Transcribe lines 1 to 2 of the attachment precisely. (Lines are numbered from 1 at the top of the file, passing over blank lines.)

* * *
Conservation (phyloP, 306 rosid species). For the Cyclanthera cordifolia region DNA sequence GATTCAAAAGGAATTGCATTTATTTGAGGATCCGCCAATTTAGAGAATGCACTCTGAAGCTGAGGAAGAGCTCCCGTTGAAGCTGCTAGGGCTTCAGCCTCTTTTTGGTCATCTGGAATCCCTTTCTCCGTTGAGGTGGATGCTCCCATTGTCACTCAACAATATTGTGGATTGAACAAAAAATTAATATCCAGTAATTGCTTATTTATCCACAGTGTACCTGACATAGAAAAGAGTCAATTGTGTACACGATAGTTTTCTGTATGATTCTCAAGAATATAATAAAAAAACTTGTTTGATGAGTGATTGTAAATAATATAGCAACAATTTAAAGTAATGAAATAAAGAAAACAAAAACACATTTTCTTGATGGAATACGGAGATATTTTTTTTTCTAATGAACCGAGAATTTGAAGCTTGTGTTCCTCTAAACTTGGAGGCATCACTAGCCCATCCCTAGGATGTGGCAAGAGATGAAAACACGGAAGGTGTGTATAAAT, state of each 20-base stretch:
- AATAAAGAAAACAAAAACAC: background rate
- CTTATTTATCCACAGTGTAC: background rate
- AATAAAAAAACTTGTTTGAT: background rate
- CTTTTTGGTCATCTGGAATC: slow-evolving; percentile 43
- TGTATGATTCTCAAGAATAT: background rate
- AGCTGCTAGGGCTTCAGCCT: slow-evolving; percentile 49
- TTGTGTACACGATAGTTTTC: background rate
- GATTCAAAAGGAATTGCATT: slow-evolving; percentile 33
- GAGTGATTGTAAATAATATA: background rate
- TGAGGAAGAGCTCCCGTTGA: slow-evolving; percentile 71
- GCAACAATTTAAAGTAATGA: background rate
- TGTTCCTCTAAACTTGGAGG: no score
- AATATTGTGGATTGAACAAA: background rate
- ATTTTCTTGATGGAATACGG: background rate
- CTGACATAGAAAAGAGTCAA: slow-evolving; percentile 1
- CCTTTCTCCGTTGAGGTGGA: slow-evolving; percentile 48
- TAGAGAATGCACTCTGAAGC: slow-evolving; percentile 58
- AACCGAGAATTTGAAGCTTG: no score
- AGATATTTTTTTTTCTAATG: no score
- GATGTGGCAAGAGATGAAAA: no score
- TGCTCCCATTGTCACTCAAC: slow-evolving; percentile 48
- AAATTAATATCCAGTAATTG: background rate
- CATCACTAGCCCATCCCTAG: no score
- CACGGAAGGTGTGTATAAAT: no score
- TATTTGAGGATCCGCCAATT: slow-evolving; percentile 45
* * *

Conservation (phyloP, 306 rosid species). For the Cyclanthera cordifolia region DNA sequence GATTCAAAAGGAATTGCATTTATTTGAGGATCCGCCAATTTAGAGAATGCACTCTGAAGCTGAGGAAGAGCTCCCGTTGAAGCTGCTAGGGCTTCAGCCTCTTTTTGGTCATCTGGAATCCCTTTCTCCGTTGAGGTGGATGCTCCCATTGTCACTCAACAATATTGTGGATTGAACAAAAAATTAATATCCAGTAATTGCTTATTTATCCACAGTGTACCTGACATAGAAAAGAGTCAATTGTGTACACGATAGTTTTCTGTATGATTCTCAAGAATATAATAAAAAAACTTGTTTGATGAGTGATTGTAAATAATATAGCAACAATTTAAAGTAATGAAATAAAGAAAACAAAAACACATTTTCTTGATGGAATACGGAGATATTTTTTTTTCTAATGAACCGAGAATTTGAAGCTTGTGTTCCTCTAAACTTGGAGGCATCACTAGCCCATCCCTAGGATGTGGCAAGAGATGAAAACACGGAAGGTGTGTATAAAT, state of each 20-base stretch:
- AATAAAGAAAACAAAAACAC: background rate